Outdoor living space has become one of the most sought after features for today’s homeowners and buyers. From basic lounge and cooking areas to extravagant entertaining spaces, the upward trend toward spending more family time outside presents a new opportunity for lumber dealers and cabinet manufacturers: outdoor storage solutions. And when it comes to fabricating good looking and weather-resistant cabinetry that’s suited for the outdoors, cypress is hard to beat.
“Cypress is an ideal wood to use for outdoor projects, especially outdoor kitchen cabinets, fireplace mantels, and built-ins for things like TVs,” says Zack Rickman, Atlanta Hardwood Corp., Mableton, Ga. “It’s a naturally durable product thanks to a preservative oil that’s produced in cypress heartwood, called cypressene, which makes the wood resistant to the elements and repels pests like termites and carpenter bees. And if the wood is properly sealed and maintained, cypress will provide a lifetime of dependable service.”
“When it comes to cabinetry, what is available for outdoor areas is just as high-quality as what you would find inside your home,” says Patrick Fulton, Jackson Cabinetry, Covington, La. “Cypress—especially antique or sinker cypress—is our species of choice. And when you’re working with the older wood, it’s very rich in cypress’ natural protective oil.”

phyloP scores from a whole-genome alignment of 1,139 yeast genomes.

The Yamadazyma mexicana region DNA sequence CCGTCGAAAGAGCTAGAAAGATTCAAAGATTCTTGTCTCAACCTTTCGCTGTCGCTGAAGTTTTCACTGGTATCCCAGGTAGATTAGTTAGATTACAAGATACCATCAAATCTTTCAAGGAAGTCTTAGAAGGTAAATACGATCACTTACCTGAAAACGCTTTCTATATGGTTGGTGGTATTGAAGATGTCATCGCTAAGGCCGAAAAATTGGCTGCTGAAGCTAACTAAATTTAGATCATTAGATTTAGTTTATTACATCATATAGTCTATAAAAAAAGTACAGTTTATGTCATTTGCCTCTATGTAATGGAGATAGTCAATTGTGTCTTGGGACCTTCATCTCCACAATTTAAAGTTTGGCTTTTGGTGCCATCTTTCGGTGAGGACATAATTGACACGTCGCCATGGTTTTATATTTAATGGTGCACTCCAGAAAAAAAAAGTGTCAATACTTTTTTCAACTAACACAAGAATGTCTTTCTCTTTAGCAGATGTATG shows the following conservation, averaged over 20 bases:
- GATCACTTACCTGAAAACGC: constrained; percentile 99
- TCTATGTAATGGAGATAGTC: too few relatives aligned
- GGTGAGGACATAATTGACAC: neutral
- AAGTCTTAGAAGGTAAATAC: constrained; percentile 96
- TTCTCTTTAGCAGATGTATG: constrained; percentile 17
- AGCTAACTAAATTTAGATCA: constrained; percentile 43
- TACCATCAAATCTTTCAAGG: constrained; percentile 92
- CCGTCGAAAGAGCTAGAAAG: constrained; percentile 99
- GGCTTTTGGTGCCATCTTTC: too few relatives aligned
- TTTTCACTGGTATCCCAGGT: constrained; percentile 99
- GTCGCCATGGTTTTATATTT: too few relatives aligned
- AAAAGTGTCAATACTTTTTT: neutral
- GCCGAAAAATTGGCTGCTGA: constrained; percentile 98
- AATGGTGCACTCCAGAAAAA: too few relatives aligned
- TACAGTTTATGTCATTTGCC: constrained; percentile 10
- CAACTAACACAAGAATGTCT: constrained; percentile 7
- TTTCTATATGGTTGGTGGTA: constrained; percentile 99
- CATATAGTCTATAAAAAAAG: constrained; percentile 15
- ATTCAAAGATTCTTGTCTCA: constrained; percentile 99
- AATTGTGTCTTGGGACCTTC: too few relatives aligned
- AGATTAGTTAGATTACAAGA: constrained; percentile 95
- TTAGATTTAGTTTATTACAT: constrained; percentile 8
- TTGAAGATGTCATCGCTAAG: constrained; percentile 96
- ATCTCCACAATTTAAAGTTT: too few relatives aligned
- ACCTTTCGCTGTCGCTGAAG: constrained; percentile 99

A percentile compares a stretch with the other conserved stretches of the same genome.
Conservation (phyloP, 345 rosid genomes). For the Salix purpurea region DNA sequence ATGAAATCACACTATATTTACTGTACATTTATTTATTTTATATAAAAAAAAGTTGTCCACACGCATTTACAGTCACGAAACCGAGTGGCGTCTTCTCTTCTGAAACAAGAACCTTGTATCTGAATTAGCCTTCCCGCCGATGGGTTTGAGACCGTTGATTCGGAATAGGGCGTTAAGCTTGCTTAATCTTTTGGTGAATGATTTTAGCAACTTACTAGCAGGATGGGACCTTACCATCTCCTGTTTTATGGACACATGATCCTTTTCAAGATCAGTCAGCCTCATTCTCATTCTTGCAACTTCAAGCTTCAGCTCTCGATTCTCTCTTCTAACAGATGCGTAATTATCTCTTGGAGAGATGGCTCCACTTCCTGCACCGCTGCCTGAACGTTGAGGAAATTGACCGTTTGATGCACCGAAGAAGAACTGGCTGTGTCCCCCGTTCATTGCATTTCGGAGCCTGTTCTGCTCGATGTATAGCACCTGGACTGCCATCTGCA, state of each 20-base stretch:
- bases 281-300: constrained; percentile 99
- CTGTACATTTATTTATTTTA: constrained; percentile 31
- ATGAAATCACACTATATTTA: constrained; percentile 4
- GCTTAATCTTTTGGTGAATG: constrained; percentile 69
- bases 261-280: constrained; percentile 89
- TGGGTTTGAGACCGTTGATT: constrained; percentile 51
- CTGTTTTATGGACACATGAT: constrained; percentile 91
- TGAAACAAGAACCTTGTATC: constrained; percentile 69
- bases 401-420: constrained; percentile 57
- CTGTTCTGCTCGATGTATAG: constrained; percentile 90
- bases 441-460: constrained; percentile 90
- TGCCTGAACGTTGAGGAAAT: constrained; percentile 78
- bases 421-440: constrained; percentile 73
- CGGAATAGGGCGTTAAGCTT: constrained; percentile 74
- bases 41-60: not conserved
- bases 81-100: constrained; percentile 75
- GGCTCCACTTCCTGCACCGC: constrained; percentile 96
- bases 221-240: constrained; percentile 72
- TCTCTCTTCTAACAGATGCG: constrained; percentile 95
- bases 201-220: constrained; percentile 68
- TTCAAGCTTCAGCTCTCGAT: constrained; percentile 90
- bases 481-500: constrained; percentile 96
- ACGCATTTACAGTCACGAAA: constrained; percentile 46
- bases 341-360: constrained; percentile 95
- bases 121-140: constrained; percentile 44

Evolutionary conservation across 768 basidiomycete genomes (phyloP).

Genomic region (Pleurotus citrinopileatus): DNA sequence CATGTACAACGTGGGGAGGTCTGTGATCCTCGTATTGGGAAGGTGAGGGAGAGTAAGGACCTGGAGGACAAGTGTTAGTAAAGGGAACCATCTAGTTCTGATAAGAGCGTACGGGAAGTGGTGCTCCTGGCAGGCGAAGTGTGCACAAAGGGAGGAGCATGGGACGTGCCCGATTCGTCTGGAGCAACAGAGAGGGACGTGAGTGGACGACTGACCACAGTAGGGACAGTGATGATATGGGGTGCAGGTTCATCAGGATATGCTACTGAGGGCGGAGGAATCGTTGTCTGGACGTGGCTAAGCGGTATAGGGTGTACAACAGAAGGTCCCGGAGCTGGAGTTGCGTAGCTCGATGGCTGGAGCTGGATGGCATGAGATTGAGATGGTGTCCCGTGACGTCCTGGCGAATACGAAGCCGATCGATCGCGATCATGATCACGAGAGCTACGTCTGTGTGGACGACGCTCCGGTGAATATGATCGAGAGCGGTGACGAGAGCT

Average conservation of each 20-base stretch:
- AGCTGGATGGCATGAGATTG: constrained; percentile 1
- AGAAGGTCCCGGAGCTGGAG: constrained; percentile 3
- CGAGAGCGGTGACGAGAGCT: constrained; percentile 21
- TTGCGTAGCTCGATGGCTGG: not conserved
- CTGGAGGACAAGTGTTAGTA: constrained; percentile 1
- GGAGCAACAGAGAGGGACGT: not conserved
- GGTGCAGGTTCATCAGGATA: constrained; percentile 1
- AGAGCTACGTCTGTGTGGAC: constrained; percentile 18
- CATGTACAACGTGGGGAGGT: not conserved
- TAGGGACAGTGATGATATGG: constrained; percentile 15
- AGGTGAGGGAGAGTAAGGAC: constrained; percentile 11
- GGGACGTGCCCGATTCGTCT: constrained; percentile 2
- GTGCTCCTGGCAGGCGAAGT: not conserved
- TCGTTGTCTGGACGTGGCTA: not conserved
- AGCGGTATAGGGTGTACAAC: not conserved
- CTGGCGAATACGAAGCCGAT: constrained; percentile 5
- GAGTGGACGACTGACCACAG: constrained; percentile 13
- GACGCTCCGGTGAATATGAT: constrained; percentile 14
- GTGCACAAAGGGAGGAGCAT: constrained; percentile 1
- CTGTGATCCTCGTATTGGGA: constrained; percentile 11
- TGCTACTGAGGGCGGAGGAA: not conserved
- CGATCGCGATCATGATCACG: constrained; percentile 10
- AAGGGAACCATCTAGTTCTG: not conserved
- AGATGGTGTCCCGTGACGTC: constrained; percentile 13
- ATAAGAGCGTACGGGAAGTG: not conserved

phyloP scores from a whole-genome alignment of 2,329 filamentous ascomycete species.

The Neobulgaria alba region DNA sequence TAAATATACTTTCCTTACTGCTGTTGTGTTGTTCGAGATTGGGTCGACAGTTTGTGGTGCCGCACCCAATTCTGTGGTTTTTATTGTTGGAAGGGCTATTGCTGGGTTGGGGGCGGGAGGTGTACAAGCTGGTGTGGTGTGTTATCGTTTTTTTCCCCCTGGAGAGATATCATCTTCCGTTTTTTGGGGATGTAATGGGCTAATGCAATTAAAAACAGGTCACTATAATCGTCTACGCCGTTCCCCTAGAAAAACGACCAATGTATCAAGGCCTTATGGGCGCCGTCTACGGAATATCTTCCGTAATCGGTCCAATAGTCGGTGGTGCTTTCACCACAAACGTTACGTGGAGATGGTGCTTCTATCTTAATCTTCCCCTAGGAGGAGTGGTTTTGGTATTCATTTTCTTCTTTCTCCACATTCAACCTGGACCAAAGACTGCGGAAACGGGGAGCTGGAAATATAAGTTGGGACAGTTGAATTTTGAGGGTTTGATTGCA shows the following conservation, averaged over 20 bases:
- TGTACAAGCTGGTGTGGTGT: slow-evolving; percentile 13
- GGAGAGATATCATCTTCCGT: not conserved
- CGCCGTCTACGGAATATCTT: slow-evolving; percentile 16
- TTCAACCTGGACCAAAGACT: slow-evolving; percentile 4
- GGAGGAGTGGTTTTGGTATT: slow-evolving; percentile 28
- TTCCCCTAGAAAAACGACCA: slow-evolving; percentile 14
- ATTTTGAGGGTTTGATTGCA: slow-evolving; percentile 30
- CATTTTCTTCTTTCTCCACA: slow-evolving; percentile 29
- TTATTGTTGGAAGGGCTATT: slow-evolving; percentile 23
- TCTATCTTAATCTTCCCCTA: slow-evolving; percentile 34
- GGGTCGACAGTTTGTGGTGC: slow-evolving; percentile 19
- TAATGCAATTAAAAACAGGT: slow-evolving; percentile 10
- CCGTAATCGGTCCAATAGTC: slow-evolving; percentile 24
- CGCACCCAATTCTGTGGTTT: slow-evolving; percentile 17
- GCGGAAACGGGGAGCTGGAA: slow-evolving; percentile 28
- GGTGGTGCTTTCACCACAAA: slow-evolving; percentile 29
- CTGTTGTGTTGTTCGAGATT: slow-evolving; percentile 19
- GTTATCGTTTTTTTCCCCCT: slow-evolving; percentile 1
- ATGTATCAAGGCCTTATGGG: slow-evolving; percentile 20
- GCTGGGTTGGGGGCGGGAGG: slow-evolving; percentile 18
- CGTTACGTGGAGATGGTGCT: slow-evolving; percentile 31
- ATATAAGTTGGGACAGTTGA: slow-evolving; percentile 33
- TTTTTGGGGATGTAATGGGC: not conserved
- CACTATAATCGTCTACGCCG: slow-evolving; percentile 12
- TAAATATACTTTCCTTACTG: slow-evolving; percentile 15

Vick Vickery from What Wood You Like—a custom cabinet and furniture shop in Newnan, Ga.—agrees and says cypress is one of the best species of wood to use for outdoor projects. “There are several factors to consider for outdoor cabinetry: appearance, performance, workability, and price,” he says. “Cypress checks all the boxes. It’s a beautiful wood with an attractive grain pattern, it holds up well to the elements on its own and even better with a protective finish, and it mills well. It’s a comparable and competitively priced alternative to western red cedar, and cypress is denser and works better with glue for joinery. Not to mention, cypress is native to the U.S. and less expensive than imported woods like teak.”
Vickery says it’s also important to think about the climate conditions where you live. “We’re in the Southeast and deal with drastic changes in temperature and humidity from week-to-week,” he says. “When you’re working with a natural product like wood, expansion and contraction will happen with fluctuations in temperature and moisture. You need a high-quality wood like cypress that will adapt to these changes and still look good as the years go on.”
In addition, Vickery says selecting a suitable finish and maintenance schedules are top concerns of homeowners. “Before you even start a project, you want to think about using a wood that finishes well,” he adds. “Some woods are more of a challenge to stain, but in our experience, cypress is easy to finish. And like any wood, it will need to be re-stained every several years to protect the wood and maintain its appearance.
“For outdoor kitchen and grill area cabinets, we typically use an oil-based deck stain that a homeowner can easily get at a local paint or home improvement store. We like to keep it simple so they are not intimidated by mixing several different products together.”